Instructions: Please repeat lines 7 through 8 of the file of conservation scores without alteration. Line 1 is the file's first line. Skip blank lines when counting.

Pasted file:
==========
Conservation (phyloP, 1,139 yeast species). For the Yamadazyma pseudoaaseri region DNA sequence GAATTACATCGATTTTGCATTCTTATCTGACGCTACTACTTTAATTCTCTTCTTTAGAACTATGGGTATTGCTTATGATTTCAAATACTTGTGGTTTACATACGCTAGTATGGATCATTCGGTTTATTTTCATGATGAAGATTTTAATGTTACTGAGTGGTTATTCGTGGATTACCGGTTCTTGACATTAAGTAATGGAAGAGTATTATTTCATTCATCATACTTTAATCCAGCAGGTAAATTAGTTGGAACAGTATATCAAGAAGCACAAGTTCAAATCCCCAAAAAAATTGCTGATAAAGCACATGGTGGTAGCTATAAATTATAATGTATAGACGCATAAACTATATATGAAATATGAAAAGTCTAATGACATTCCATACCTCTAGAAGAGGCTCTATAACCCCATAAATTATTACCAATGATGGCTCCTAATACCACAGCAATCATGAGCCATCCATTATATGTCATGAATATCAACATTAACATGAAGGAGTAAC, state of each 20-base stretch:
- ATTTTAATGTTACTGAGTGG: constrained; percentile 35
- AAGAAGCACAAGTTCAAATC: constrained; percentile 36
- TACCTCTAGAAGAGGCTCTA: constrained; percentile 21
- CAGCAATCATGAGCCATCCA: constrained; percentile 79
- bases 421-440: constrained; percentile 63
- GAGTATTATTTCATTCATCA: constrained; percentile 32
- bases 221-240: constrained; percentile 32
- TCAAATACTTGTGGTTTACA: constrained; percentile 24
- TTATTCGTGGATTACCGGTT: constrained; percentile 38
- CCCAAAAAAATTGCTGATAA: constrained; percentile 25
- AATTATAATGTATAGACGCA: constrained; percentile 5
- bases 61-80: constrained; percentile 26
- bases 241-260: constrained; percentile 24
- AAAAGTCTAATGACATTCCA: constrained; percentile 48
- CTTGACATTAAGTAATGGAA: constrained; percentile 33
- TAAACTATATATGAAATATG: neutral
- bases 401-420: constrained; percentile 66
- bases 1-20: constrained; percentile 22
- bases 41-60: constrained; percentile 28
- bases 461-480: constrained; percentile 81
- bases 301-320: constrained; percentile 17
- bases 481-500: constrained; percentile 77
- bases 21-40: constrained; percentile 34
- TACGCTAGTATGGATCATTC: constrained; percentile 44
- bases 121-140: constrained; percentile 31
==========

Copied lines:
- GAGTATTATTTCATTCATCA: constrained; percentile 32
- bases 221-240: constrained; percentile 32